Over Four hundred time the word “joy” appears in the Bible, most of them referring to what awaits those who seek the presence of God. So why do icons never smile at us – portraits of Saints who have achieved union with God – Why do they look so incredibly somber in Byzantine iconography? or are they detached?
True interior joy is lasting, often inspired and sustained by some energy unseen within us, something that comes from the source of eternal bliss. Fleeting pleasures are, by definition, are temporary and do not bring sustainable happiness. The smile is a reflection of a happy moment, it’s presence is reflected in our face and is temporary. There are many examples of “wonderful” smiles – the pure smile of a child, the loving smile of a mother, the sincere smile of a friend – but nevertheless the smile is something belonging to worldly event in our life. Smiles indicate a joyous moment is experienced, from eating or sleeping to playing in the sunshine or rain., The action is done while we are in the flesh and reflected in the face, usually with emotion, but not required.
Saintly people maintain a Dispassionate peaceful condition within the soul.
It is this “peaceful condition” that is communicated in the countenance of Saints in icons. It is beyond one minute or event filled with happiness realized in the world, theirs are the faces of interior joy which becomes lasting in the soul. It is the transfigured, revealed, reality of a joyful meditative state. It is a reflection of the peace found in Christ consciousness promised to His followers. (John 14:27).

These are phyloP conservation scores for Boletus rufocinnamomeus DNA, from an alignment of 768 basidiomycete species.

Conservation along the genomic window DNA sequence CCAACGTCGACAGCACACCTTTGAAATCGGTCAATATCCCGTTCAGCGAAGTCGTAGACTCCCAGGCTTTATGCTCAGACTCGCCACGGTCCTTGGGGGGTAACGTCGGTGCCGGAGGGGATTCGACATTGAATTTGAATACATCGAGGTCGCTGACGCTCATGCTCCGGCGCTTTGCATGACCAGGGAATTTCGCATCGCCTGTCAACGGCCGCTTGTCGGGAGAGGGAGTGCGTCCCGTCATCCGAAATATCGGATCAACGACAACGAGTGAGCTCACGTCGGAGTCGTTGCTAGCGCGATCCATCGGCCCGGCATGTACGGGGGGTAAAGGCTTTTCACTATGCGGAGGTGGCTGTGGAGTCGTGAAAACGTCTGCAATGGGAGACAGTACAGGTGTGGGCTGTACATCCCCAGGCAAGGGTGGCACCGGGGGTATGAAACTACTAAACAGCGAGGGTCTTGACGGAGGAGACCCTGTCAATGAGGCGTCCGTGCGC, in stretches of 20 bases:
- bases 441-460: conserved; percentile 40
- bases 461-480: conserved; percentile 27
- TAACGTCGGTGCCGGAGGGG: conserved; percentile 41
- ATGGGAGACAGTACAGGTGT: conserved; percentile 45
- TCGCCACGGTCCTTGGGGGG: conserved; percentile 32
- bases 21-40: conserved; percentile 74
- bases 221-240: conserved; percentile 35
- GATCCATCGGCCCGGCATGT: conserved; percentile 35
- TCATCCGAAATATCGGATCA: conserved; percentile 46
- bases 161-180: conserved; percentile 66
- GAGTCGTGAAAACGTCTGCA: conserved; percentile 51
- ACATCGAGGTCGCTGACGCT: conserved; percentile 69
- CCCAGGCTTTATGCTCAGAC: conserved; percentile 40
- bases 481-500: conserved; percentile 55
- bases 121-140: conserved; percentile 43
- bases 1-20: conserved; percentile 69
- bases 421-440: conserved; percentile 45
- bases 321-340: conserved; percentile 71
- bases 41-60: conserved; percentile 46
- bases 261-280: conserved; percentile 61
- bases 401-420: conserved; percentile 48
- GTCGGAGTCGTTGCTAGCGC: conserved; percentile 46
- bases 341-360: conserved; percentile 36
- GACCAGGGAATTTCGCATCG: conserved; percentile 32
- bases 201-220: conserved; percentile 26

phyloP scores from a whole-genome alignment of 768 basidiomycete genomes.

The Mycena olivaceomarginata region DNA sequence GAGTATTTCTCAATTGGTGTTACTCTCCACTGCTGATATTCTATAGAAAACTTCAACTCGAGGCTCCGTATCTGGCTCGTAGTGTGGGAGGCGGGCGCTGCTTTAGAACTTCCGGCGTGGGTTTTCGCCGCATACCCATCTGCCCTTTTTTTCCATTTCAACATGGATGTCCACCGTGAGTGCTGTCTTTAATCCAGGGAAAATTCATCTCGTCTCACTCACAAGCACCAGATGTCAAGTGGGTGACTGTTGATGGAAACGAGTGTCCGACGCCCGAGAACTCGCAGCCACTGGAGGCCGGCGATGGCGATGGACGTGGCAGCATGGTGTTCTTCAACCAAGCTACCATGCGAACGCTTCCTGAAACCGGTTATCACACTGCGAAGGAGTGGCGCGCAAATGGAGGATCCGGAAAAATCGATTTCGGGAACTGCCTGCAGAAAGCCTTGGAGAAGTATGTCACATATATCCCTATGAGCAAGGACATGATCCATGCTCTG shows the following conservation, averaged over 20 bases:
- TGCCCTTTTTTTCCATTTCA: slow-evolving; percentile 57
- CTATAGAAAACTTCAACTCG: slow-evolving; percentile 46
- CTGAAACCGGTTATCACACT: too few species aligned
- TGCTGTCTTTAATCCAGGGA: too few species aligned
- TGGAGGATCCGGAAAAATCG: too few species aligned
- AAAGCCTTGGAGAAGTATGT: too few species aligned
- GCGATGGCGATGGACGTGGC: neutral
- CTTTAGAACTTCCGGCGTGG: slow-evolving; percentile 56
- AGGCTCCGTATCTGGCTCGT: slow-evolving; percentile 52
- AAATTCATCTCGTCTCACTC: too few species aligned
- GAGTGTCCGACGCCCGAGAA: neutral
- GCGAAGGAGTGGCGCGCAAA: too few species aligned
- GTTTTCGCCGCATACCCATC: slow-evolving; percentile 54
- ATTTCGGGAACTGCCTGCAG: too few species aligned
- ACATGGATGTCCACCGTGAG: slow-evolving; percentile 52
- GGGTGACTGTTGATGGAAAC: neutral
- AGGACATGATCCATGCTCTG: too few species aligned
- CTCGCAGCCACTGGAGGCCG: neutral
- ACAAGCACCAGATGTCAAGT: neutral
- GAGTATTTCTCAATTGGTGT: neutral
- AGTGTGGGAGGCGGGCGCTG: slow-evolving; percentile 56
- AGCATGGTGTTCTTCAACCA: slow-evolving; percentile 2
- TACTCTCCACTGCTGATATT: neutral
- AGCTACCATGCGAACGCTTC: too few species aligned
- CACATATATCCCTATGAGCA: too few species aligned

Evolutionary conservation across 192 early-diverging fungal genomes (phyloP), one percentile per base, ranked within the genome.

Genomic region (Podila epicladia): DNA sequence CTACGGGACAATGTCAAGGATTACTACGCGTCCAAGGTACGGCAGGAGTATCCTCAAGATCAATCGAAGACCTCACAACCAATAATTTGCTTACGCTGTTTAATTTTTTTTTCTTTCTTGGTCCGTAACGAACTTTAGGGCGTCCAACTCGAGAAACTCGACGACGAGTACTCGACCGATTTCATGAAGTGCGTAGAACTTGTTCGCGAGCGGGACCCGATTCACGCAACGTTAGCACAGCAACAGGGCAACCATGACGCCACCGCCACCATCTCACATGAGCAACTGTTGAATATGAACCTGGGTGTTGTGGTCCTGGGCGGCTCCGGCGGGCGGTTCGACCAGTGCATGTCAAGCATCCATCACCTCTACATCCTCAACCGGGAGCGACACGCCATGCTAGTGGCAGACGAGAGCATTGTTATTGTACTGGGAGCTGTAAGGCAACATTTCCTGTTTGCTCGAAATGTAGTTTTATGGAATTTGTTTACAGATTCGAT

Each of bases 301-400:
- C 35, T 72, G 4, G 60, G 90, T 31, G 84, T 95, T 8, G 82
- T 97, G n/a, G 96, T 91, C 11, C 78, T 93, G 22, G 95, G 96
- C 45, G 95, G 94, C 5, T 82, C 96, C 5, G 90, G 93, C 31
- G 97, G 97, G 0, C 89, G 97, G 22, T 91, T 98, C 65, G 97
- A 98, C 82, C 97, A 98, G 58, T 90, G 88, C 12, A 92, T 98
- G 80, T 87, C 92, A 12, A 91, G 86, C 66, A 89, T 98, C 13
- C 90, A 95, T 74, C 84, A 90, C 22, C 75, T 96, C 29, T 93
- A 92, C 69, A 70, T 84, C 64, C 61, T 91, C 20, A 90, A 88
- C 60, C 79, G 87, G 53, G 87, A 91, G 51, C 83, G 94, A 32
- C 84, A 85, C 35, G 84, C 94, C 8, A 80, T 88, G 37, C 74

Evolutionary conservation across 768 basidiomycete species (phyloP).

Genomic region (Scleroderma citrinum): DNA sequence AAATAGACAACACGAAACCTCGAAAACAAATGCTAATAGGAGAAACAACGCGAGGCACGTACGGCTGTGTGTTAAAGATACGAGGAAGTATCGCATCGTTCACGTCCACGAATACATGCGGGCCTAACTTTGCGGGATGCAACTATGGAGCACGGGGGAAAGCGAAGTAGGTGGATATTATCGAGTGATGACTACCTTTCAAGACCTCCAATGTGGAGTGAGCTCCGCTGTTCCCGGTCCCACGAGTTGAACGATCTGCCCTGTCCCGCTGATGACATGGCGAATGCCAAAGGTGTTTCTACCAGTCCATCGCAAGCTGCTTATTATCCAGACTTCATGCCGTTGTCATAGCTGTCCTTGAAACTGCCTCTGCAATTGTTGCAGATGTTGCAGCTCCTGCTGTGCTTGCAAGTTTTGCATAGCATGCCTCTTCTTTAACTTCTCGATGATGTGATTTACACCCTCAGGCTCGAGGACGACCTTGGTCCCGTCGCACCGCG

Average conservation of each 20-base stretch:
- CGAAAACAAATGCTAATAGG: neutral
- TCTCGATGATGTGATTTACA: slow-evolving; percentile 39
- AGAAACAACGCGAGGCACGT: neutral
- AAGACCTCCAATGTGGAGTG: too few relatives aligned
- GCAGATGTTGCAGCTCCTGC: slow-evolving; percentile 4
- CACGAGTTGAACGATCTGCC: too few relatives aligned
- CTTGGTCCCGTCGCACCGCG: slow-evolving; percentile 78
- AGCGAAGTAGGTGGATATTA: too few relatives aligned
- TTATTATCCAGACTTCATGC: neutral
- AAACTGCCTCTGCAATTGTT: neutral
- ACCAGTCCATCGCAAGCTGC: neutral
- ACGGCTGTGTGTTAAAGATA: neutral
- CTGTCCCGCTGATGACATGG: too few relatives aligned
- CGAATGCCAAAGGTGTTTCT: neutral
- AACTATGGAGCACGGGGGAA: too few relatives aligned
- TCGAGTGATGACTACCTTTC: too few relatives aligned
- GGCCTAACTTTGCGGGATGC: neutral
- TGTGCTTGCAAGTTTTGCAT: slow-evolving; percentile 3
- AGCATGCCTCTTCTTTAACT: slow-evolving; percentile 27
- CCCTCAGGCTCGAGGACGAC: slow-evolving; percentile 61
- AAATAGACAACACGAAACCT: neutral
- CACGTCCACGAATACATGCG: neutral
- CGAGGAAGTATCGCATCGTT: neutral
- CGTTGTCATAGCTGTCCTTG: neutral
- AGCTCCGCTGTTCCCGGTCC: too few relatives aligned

Despite all that is written above you may still not be convinced that the Christ and His Saints look all that happy in icons. Well, there is an extra point to consider. Icons depict the a state of divine understanding or perhaps better said, understanding of the divine. When we stand before an icon of Christ, for example, and see Him “looking at us”, we are to be reminded that His essence is always present and looking at us.
The mystic clairvoyance of the saint, knows our condition at the moment we gaze at an icon, we see our own state of being in them. If we are not happy, why should we expect them to look happy? The thing is, in large part we see what we are in all of creation, we choose to see what we see and interpret it as good or bad. “Beauty is in the eye of the beholder”. A higher state of existence is found in simple detached being and it is joyful but not reflected on the face necessarily. These may be a few reason for Why Saints Never Smile.